How to ask for a divorce

Written By Kara Francis

“We need to talk.”

These four little words represent the first step you will take in starting the divorce process.

Talking about the “d word” for the first time can be a difficult conversation, whether you are the initiator or on the receiving end. It will set the tone for you, your spouse, your family members, and everyone involved in the case for the rest of the divorce proceedings. More likely than not, your spouse’s feelings will be hurt. But if you discuss divorce in the most compassionate and peaceful way possible, you should be able to avoid more stress from an all out war later.

Take it from me: As a former divorce lawyer, there were several cases in which one spouse’s reaction to the other spouse’s manner of asking for a divorce was so negative, the entire process was tainted from the start. Instead of an uncontested divorce, the parties went to battle over every issue, which took a long time, required the assistance of many other professionals, and cost them a lot more energy and money.

While one size doesn’t fit all, generally speaking, if you prepare in advance and have some talking points, it will make a big difference. If you want to do your best to divorce peacefully and are ready to move forward with this big decision, here are a few tips when you ask for a divorce. You should start thinking about these issues sooner than later.




Find a quiet location ahead of time that ensures privacy for each of you to have the emotional reaction you need to have, without worrying about others seeing or overhearing you. Make sure there are no children involved or in the vicinity. Caveat: If there is a history and/or fear of domestic violence from an angry spouse, pick a public place that still provides some privacy, but makes you feel safe and allows you to quickly seek help if necessary (such as a park bench, a quiet coffee shop, or taking a walk in a well-populated area).


There is no “perfect time” to ask your spouse for a divorce. However, there are certain times that are more conducive to a healthy conversation. For example, you may want to avoid discussing divorce at the end of a long work day, when you are both exhausted. And it’s not a good time if one of you has an event to attend or guests to entertain later that day. Both of you will need some time to process these big changes to the state of your marriage. Tell your spouse when both of you have plenty of free time and sufficient energy, and when neither of you has any immediate obligations, responsibilities or events to attend.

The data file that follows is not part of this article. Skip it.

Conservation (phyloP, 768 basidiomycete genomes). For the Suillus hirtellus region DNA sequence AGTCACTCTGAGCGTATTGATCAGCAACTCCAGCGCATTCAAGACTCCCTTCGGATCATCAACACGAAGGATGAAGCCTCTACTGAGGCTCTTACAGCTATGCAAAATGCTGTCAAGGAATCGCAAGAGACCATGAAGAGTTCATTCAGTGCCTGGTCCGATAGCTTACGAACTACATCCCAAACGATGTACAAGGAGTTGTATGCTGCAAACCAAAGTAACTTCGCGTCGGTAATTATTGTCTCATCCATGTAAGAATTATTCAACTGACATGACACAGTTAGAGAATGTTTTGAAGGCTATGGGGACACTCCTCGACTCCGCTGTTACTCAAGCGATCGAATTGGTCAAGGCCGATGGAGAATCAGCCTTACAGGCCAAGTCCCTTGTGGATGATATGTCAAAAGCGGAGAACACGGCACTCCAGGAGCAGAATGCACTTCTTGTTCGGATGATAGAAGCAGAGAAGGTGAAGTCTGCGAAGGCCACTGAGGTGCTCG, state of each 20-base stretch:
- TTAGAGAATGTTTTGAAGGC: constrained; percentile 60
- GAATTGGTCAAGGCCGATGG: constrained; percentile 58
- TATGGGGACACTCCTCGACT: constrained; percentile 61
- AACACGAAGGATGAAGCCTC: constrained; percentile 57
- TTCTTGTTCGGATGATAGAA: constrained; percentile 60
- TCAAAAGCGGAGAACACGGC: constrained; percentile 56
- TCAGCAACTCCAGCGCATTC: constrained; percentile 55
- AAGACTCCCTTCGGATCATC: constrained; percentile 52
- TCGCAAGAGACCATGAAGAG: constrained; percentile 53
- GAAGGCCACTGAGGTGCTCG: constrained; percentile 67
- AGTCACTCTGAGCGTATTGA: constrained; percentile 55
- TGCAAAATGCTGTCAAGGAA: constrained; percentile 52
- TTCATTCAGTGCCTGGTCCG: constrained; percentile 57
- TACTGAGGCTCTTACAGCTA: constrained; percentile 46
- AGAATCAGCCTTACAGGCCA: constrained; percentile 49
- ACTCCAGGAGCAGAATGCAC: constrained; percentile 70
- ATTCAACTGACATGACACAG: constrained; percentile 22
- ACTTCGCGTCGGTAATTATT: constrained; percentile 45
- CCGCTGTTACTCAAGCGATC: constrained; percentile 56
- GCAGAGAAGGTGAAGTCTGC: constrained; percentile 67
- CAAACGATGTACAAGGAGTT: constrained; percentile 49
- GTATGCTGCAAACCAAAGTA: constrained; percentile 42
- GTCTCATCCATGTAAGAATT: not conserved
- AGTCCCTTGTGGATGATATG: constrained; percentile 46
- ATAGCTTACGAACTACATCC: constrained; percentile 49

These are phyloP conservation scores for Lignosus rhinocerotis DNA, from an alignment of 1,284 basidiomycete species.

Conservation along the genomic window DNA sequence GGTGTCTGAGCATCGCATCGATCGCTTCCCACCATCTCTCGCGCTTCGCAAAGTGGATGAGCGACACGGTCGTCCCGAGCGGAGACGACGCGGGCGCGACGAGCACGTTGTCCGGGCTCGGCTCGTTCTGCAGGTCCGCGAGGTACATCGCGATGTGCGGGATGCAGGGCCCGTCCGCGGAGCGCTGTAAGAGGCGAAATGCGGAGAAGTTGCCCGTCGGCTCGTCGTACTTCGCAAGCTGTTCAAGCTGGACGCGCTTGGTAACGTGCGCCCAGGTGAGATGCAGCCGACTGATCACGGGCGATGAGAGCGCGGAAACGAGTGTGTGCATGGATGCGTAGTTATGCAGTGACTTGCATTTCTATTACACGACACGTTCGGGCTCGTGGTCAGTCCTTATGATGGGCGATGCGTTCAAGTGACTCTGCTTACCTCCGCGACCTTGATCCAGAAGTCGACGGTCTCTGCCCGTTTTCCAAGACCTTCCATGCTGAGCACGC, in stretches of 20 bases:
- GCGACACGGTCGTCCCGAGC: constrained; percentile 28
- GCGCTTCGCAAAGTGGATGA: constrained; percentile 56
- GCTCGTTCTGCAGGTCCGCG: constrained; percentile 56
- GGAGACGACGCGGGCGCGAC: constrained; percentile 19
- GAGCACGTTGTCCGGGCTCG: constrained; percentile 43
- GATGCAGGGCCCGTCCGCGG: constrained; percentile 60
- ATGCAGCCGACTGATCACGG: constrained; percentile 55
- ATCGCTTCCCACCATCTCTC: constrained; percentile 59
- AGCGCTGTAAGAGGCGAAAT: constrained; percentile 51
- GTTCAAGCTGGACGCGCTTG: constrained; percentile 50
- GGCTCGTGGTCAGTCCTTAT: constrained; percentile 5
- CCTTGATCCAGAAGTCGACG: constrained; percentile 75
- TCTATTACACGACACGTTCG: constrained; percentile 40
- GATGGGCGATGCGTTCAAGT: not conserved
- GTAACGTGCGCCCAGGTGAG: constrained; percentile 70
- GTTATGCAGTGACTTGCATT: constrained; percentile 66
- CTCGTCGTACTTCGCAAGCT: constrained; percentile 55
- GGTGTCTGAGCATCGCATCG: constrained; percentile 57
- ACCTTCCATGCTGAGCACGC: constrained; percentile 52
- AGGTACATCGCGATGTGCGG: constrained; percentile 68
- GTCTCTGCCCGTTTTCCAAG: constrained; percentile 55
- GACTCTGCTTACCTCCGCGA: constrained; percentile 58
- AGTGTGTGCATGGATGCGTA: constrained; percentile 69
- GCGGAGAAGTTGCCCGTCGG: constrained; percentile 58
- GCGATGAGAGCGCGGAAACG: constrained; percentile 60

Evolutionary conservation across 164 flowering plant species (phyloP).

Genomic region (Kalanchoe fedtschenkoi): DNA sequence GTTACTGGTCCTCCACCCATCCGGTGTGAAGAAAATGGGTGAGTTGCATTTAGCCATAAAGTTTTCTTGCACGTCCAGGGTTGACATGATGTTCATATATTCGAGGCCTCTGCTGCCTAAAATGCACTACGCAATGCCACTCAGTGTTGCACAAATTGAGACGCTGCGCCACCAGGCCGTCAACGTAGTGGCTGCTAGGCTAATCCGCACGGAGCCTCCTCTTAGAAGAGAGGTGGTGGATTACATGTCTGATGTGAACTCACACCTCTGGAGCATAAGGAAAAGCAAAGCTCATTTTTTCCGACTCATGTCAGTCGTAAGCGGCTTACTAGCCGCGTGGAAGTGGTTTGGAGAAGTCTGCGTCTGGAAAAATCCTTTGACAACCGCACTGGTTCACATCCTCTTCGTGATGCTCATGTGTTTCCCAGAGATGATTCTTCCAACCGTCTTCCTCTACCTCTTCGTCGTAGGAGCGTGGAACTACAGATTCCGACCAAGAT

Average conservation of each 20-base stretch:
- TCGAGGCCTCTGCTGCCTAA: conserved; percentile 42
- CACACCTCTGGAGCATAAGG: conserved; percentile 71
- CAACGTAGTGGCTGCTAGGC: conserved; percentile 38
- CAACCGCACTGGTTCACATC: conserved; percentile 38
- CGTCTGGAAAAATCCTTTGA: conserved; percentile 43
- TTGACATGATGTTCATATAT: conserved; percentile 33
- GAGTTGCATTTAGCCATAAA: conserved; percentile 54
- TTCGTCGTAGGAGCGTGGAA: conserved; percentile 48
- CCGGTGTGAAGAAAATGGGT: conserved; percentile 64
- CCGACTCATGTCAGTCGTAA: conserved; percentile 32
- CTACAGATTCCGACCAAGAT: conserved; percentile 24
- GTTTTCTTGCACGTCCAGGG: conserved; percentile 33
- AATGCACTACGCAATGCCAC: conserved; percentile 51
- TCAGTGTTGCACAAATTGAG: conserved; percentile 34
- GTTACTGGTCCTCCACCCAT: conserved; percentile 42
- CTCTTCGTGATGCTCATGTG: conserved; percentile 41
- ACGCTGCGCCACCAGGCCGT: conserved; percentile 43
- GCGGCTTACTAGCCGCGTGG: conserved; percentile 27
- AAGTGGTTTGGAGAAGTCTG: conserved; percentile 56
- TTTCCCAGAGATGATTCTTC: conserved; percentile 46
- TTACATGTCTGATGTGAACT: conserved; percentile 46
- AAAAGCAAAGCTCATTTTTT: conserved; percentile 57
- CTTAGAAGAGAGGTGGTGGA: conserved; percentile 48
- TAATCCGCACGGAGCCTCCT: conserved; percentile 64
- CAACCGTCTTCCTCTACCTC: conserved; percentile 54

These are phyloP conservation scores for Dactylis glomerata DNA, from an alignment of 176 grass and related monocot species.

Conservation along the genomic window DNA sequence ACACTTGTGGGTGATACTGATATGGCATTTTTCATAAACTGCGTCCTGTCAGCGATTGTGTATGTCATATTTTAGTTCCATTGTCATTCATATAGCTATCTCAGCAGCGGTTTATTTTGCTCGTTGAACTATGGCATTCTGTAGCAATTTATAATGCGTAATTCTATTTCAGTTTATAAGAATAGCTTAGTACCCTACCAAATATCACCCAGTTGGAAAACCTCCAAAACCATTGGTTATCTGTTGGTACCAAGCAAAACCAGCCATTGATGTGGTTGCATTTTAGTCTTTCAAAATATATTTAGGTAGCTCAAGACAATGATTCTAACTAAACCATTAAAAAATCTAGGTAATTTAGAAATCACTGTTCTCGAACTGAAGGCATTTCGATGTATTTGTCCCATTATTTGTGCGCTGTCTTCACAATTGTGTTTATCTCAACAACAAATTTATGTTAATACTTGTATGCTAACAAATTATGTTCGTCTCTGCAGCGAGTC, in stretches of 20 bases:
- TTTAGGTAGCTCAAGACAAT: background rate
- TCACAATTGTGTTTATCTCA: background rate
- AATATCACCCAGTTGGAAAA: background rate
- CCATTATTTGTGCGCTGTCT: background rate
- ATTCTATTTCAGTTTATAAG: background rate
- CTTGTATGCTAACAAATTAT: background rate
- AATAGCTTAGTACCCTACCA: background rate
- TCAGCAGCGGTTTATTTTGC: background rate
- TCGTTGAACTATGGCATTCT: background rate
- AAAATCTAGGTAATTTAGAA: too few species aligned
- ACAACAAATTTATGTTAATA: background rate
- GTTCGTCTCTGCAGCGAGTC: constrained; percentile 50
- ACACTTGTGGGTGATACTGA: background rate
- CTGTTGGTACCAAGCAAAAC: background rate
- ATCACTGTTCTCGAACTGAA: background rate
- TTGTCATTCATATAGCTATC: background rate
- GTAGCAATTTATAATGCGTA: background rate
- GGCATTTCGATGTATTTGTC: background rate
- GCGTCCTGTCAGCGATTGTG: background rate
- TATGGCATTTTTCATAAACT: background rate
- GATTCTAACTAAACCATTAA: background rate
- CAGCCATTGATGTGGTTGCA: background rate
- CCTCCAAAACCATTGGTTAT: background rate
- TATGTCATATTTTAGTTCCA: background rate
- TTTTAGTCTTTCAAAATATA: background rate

Sharing the news via letter, email or text message tends to be the “easy way out” and avoids an uncomfortable and painful situation. But if you want a chance at a peaceful divorce, then telling your spouse in-person is the most respectful way. A live dialogue will ensure that both of you feel heard and are on the same page moving forward, such as whether you will attend marriage counseling / family therapy, and when each of you will hire a family law attorney. Doing some role play with your divorce coach or a mental health professional beforehand is appropriate guidance and may help you feel more comfortable. Caveat: If there is a history and/or fear of domestic violence, then sharing the news in-person may not be the appropriate method for you.




In formulating what you want to say, remember The 3 C’s:

Calm: Even though both of you likely knew the marriage was struggling, keep in mind, there will still be an initial shock when you say you would like a divorce. One party may really feel blindsided. In such cases, one spouse will likely react quite strongly, from crying, to threatening, to yelling, to storming off. All of this is normal and expected, but avoid meeting the energy level of your spouse. Respond calmly. This allows your spouse the space to have the reaction they need to have, without fanning the flames.

Clear: Don’t beat around the bush. Use a direct communication style: tell your spouse you are getting a divorce, period, end of story. Do not give any indication that you are still considering your decision, because your spouse may feel like they can talk you out of it.

Concise: Avoid placing blame on your spouse. Neither of you is perfect, and each of you contributed to the decline of your marriage in at least one small way. The best way is to keep your reasoning short and sweet. If you get too far in the weeds or over-explain, your spouse may latch on and either turn the blame on you or promise to fix the issue.


The initial divorce conversation is not the right time to bring up where you stand on specific divorce law issues, such as a parenting plan, child support, spousal support, dividing property and financial assets, divorce mediation options, or what the divorce papers will look like. If you make positional statements like this when your spouse is having an emotional reaction to the mere topic of divorce, this will only cause more hurt and will not keep things peaceful. (And if you have a prenuptial agreement, many of these issues are already provided for anyway.) Give your spouse sufficient time to process their emotions and potentially seek out professional help for their mental health needs, and save the legal talk for another time.


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